Despite my ingrained hydrophobia, I was happy to discover that the vast majority of Rise of an Empire would take place on the high seas among warring battleships; the thunderstorms and crashing waves added some visual texture to the action scenes, and the icy blues and grays nicely offset the 300 films' traditional burnt-umber color palette. But I was overjoyed to discover that Green was portraying the arch-villain Artemesia - a native Greek whose horrific childhood abuse put her staunchly on the side of the Persians - because from her first entrance, the performer's withering stare, commanding throatiness, and depraved wide grin suggest that she might be a baddie for the ages. (And if she were in a somewhat better film, she would be.) Green brought fearless bravado to her sick-puppy role in Tim Burton's 2012 Dark Shadows reboot - she was really the only actor there who did - but she's even more gloriously unhinged here, and her unquestionable sexiness and comic aplomb blended with her character's nightmarish, single-minded desire for vengeance plant you firmly in Artemesia's corner without Green having to say or do anything remotely empathetic. The sequence in which she literally uses sex as a weapon against Themistokles is sure to be one that, for the 300 series' young-male demographic, will get a lot of repeat viewing once this thing hits home video. But the French starlet will no doubt have won over Rise of an Empire's fan base much sooner than that, beginning with the scene in which she slices an apple with a knife that would give Crocodile Dundee the shakes, and then proceeds to behead a man with two flicks of the blade, kiss him on the mouth, and blithely toss his severed melon to the ground. Now that's a Green party.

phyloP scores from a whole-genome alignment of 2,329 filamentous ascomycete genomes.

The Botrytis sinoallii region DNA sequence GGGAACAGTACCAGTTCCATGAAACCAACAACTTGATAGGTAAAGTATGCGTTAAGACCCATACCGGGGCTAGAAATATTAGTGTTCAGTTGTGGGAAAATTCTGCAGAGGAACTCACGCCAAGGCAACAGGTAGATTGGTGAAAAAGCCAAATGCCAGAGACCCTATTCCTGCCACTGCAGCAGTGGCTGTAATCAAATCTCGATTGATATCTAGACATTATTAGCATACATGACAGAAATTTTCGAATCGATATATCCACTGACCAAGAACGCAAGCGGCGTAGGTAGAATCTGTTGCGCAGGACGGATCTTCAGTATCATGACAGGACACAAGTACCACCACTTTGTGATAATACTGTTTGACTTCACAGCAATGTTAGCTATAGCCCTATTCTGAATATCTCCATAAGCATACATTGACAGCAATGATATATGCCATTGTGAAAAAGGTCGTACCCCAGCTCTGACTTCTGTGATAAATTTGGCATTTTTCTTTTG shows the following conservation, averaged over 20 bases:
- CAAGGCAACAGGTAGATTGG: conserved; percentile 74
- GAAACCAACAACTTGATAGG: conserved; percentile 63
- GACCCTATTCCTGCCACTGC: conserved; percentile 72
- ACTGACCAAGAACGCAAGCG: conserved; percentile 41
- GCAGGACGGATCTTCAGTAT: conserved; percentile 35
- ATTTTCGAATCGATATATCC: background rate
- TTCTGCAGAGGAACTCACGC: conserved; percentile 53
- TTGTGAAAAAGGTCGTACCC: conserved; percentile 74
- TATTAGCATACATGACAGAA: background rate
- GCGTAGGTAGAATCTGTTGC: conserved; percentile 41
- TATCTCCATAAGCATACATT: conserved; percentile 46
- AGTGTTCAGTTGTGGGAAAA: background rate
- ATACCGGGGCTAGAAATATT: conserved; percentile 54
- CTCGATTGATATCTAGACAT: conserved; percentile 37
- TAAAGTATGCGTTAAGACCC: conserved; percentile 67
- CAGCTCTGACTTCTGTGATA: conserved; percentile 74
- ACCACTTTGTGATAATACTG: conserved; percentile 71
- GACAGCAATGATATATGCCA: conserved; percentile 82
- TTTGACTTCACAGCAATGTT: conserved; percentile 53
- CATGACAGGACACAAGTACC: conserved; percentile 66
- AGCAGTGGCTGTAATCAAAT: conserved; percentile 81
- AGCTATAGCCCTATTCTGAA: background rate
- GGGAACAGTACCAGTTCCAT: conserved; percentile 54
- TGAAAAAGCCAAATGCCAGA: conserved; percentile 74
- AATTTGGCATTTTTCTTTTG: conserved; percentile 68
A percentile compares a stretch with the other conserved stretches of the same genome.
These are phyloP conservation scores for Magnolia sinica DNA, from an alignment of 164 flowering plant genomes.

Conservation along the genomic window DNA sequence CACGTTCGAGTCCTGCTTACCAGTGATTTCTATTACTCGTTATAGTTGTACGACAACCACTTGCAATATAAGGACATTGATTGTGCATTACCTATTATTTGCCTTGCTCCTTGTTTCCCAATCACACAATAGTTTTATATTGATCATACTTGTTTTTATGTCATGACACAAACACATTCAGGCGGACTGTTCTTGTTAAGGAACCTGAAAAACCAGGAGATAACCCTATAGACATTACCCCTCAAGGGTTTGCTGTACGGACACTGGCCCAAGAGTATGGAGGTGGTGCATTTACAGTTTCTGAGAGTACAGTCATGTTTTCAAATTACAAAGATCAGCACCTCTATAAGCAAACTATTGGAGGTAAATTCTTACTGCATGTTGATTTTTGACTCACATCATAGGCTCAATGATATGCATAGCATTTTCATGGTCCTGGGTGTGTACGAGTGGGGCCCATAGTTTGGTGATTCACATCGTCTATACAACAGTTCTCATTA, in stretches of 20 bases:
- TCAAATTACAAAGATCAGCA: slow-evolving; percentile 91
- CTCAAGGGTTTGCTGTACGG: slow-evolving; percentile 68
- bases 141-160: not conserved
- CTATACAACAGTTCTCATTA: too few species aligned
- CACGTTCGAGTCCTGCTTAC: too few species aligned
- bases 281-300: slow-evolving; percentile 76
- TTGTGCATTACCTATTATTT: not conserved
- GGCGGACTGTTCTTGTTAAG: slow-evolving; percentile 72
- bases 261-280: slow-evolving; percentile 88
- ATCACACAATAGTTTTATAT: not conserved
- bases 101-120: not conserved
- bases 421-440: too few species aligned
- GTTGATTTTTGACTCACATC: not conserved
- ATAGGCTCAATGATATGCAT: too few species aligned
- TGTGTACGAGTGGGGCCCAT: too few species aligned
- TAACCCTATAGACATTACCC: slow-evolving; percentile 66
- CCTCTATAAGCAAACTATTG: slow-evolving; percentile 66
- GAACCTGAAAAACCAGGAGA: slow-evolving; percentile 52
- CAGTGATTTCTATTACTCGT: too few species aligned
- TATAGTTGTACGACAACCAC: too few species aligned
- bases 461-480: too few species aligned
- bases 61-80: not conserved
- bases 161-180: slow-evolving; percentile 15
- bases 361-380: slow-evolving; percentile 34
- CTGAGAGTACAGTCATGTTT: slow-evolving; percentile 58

MR. PEABODY & SHERMAN